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Emmanuel L. Bui Quoc, Geoffrey Dethorey, Emilie Costantini, Isabelle Ingster-Moati; Retinal Detachment In Coats’ Disease In Infants. Invest. Ophthalmol. Vis. Sci. 2012;53(14):5812.
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Coats’ disease is a rare condition characterized by retinal telangiectasias and peripheral microaneurysms, responsible for under retinal exudation which can lead to major retinal detachment. Aim of our study: evaluation of the management of such retinal detachments.
Retrospective study of cases managed between 2006 and 2010.
Four cases were managed. The age at diagnosis varied between 16 an 32 months. Coats’ disease was unilateral in 3 cases and bilateral in one case. Follow up varied between 18 and 45 months. Among the unilateral cases, one eye was treated twice by laser photocoagulation, one eye required cryotherapy twice and one eye was treated only once surgically with cryotherapy. In the bilateral case, photocoagulation was performed twice one the better eye, while no therapy was performed on the other eye whose form of the disease was major. Retinal reattachment was obtained in the two unilateral cases twice, while the retina of the third case remained detached. Visual function was lost in the three cases. In the bilateral case, the retina of the treated eye remained attached, with preserved visual function. No neovascular glaucoma occurred.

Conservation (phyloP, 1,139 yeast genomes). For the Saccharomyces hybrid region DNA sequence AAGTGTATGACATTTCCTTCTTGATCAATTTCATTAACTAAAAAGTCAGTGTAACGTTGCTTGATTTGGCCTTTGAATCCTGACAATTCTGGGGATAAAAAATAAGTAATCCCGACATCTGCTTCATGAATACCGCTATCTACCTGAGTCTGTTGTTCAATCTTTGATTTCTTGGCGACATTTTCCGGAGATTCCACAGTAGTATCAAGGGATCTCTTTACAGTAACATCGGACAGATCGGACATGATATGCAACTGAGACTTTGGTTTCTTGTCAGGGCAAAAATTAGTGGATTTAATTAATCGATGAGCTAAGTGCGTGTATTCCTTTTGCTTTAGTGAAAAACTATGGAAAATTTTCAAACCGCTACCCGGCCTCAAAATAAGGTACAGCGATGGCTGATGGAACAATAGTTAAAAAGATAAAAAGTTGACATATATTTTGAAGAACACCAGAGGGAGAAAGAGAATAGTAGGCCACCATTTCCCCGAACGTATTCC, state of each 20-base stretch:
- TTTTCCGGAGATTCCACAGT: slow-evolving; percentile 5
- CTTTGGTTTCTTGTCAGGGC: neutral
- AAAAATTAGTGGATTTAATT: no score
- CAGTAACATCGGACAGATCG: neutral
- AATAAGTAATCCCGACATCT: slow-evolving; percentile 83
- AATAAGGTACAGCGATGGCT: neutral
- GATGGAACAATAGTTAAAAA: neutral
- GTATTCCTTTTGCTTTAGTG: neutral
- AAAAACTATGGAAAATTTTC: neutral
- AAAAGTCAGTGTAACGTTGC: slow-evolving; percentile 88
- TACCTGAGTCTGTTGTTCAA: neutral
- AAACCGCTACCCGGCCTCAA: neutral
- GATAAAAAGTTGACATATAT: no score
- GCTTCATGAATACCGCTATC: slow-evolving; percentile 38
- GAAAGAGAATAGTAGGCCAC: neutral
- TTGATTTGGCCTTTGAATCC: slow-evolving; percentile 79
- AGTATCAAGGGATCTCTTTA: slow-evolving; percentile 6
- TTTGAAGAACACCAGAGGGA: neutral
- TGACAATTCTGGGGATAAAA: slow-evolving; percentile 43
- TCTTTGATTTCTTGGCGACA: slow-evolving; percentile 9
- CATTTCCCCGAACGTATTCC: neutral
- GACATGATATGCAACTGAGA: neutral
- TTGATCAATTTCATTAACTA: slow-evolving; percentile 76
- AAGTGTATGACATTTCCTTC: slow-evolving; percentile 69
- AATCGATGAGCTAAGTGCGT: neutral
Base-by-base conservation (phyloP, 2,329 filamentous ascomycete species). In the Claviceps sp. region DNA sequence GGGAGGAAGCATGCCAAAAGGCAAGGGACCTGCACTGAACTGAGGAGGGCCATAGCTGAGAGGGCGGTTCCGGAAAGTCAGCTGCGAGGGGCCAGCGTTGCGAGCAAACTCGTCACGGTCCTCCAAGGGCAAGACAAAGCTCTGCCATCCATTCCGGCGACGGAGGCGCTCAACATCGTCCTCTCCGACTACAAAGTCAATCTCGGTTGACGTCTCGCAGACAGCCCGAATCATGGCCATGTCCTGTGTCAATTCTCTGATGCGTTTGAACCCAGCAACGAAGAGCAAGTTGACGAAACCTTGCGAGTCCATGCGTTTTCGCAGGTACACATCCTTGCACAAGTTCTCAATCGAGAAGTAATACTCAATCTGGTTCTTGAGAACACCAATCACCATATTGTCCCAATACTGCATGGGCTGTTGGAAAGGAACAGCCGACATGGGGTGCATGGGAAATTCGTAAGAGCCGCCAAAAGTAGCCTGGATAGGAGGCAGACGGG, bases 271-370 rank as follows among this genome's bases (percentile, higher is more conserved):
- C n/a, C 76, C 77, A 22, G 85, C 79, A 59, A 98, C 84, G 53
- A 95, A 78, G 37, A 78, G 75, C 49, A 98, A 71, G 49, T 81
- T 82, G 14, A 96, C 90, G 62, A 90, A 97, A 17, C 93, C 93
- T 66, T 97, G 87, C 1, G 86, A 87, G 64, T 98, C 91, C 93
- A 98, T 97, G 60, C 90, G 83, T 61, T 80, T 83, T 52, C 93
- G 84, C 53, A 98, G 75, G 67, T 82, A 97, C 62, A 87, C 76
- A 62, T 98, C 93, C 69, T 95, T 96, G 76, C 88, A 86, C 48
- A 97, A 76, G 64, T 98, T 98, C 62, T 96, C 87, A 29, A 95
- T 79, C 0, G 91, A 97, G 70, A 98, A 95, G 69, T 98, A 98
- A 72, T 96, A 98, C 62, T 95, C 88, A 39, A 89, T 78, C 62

Coats’ disease is a severe condition often diagnosed late in infants and responsible for the loss of visual function. Leukocoria or strabismus can be the initial signs of the disease. Retinoblastoma is the differential diagnosis to exclude. Late diagnosis is the cause of major retinal detachment whose treatment is uneasy and retinal reattachment is not always feasible. Visual function is often lost and the aim of management is to preserve the anatomical integrity of the eye. Laser photocoagulation of the telangiectasias or cryotherapy are the treatments required. Vitrectomy is hardly ever necessary or even advisable.
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